Just like we use a version control system for source code management, in a similar way, we can use the container registry to manage container images. There are numerous cloud-hosted container registries available in the market. Some of the popular container registries include – Docker Hub, Amazon ECR, Azure Container Registry, JFrog Container Registry, etc.
This tutorial will discuss sharing Docker images with or without the Docker Hub registry.
1. Creating a Custom Image
First, let’s build a simple custom image to use as an example. For simplicity, we will install the curl command in an alpine base image. The sample Dockerfile for it looks like this:
$ cat Dockerfile FROM alpine:latest # Metadata LABEL version="1.0" LABEL description="Alpine based image for demo" LABEL maintainer="howtodoinjava.com" # Install curl command RUN apk add --update curl && rm -rf /var/cache/apk/* # Run command at container startup CMD /bin/sh
Now, let’s create an image using the image build child command:
$ docker image build -t narendra01/curl-demo:1.0 .
In this example, narendra01/curl-demo represents the name of the Docker Hub repository whereas the 1.0 represents the tag associated with the image. Finally, let’s verify that the image has been created successfully. We can achieve this using the image list child command:
$ docker image list REPOSITORY TAG IMAGE ID CREATED SIZE narendra01/curl-demo 1.0 e04d9dc30592 2 minutes ago 7.68MB
2. Sharing an Image with Docker Hub
Using the Docker Hub registry is one of the easiest and most preferred ways to share container images. Let’s discuss the steps for the same.
First, let’s authenticate with the Docker Hub using the login child command. We provide a password from the standard input stream.
$ docker login --username=<user-name>
Next, let’s use the image push child command to publish the Docker image:
$ docker image push narendra01/curl-demo:1.0 The push refers to repository [docker.io/narendra01/curl-demo] eb45f27a1b43: Pushed e5e13b0c77cb: Mounted from library/alpine 1.0: digest: sha256:83fc552ca4842687655c7b4bba3606fcc35b89ae8cbd8f34ee88d6ad7e5d0e32 size: 739
The above command uploads an image to the Docker Hub, which we can verify by logging into the docker hub from the browser.
From now onwards, other users can download this image using the image pull child command.
3. Sharing an Image without Docker Hub
Another but less popular way to save and share docker images is a tar bundle. It allows to share the Docker images just like any other regular files.
At a high level, this method consists of the following three steps:
- Save the image as a tar bundle
- Copy the tar bundle to the remote machine
- Load the tar bundle as a Docker image
3.1. Save the Image as a tar Bundle
We can use the image save child command to create a tar bundle of the narendra01/curl-demo:1.0 image:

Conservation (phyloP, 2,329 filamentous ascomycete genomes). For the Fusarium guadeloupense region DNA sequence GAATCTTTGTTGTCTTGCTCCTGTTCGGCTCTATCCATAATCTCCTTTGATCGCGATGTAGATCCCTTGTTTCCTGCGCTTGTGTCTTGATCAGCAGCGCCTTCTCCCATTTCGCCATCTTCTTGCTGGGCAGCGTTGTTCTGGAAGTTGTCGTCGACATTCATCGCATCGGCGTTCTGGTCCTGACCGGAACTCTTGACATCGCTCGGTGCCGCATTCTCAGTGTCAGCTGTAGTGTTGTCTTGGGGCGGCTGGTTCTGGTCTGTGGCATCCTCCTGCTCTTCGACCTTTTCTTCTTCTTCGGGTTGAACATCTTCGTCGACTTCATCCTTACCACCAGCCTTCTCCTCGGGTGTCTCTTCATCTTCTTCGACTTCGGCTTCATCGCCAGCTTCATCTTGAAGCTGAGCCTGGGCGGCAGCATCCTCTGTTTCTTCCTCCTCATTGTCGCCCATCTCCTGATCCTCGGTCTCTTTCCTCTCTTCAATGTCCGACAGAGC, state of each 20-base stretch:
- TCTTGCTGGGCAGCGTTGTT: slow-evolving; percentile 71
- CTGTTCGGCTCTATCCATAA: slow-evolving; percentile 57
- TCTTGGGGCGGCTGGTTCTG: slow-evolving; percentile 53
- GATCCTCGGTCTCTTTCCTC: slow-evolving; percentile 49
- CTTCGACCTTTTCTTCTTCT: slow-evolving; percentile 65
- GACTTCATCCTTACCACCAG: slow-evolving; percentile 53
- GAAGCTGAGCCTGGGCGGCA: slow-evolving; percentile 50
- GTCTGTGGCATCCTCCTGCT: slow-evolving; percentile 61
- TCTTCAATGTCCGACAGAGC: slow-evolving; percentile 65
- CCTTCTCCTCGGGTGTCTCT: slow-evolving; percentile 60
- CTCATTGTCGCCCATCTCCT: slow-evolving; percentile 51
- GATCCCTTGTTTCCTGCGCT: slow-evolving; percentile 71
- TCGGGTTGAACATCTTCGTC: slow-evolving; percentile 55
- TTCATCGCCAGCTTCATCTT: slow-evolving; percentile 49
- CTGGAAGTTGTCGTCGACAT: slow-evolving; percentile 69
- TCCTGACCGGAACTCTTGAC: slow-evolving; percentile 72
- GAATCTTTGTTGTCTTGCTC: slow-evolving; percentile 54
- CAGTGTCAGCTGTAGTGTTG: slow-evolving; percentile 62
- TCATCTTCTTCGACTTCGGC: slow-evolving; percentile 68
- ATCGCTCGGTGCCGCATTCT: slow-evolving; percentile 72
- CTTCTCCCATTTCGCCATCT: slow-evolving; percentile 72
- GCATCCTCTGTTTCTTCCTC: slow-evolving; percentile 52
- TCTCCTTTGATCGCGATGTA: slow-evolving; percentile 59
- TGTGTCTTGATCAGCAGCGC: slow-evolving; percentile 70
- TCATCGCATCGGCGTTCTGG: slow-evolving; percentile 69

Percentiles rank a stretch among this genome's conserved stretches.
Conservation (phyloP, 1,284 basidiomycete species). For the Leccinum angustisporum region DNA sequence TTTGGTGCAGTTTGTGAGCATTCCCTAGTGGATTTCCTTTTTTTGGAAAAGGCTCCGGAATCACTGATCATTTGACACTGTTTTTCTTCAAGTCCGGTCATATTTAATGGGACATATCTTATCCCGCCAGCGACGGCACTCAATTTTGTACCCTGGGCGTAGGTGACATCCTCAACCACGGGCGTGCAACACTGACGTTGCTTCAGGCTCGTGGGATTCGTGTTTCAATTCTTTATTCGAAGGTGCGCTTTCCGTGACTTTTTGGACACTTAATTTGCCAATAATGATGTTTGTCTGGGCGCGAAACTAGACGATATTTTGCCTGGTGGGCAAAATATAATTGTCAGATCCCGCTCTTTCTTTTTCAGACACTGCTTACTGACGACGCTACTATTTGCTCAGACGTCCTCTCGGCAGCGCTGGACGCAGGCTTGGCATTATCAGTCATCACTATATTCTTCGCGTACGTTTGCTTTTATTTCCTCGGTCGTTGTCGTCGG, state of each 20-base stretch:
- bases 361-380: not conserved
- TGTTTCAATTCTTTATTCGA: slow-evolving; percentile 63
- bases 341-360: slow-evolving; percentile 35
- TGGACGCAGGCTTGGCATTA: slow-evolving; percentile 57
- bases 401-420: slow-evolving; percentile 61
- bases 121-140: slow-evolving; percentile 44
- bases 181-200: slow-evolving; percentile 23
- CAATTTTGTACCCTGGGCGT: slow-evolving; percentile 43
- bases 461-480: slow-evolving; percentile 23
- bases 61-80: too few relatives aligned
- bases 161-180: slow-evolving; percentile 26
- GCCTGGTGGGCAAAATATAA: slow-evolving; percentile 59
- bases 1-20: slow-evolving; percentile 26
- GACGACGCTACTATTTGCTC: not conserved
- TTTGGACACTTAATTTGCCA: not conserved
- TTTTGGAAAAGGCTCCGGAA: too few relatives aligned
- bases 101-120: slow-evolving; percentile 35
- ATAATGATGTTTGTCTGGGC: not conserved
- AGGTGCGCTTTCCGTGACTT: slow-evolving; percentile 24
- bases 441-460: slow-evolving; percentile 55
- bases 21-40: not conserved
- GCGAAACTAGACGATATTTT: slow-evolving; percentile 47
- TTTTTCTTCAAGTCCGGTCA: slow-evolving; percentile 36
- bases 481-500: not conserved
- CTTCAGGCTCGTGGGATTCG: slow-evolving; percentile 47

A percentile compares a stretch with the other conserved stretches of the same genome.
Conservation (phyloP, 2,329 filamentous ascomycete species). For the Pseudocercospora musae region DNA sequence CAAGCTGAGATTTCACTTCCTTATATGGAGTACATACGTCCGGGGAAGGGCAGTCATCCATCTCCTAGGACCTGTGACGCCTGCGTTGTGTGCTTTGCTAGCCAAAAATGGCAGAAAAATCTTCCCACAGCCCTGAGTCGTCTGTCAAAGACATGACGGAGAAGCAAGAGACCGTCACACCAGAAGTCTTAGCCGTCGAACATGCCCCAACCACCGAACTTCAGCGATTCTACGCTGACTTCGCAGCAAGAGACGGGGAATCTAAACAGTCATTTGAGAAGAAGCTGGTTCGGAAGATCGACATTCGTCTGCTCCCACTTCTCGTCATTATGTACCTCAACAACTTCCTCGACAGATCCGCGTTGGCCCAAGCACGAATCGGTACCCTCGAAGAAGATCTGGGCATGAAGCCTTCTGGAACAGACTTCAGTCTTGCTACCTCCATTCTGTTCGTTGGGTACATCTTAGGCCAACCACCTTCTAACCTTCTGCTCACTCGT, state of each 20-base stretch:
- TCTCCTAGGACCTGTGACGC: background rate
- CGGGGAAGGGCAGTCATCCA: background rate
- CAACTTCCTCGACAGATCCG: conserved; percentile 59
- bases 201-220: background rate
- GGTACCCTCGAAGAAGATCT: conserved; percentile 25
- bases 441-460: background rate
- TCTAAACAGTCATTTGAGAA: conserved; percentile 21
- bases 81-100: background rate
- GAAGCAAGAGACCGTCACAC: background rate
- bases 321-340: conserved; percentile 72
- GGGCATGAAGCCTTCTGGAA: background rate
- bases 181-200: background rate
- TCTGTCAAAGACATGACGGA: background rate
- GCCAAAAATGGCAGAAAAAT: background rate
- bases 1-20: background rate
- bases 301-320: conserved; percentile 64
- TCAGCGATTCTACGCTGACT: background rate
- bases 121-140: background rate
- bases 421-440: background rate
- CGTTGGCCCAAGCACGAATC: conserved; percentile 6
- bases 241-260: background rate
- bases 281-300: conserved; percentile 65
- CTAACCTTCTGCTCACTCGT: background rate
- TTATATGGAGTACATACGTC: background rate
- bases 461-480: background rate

$ docker image save -o curl-demo.tar narendra01/curl-demo:1.0
We can verify that the tar bundle has been created successfully:
$ ls -1 curl-demo.tar
3.2. Copy the tar Bundle to the Remote Machine
The next step is transferring the tar bundle to the remote machine. We can use various methods for this, such as – using the scp, ftp, uploading it to the cloud storage, and so on.
Optionally, a good practice is to compress the tar bundle before transferring it to the remote machine to reduce the data transfer time. There are various compression utilities available in Linux, such as – bzip2, lzip, gzip, and so on.
So, let’s use the bzip2 command to do the in-place compression:
$ bzip2 curl-demo.tar $ ls -1 curl-demo.tar.bz2
3.3. Load the tar Bundle as a Docker Image
On another machine, we use the -d option of the bzip2 command to uncompress the tar bundle:
[remote-machine]$ bzip2 -d curl-demo.tar.bz2 [remote-machine]$ ls -1 curl-demo.tar
Next, use the image load child command to load the uncompressed image:
[remote-machine]$ docker image load --input curl-demo.tar e5e13b0c77cb: Loading layer [==================================================>] 5.828MB/5.828MB eb45f27a1b43: Loading layer [==================================================>] 2.395MB/2.395MB Loaded image: narendra01/curl-demo:1.0
We can verify that the image has been loaded successfully:
[remote-machine]$ docker image list REPOSITORY TAG IMAGE ID CREATED SIZE narendra01/curl-demo 1.0 e04d9dc30592 2 hours ago 7.68MB
4. Advantages of using Docker Hub
The Docker Hub is a cloud-hosted container registry and provides the following benefits:
- Higher data protection
- Add-on security features such as vulnerability or CVE scanning
- Reusable cache layers
- Simple interface to upload and download Docker images. For example, push and pull commands
This Docker tutorial discussed how to share the Docker image with and without the Docker Hub. First, we built a custom image and shared the image by pushing it to Docker Hub. Next, we discussed sharing the same image without a Docker Hub as tar file. Finally, we learned a few advantages of using the Docker Hub registry.
Happy Learning !!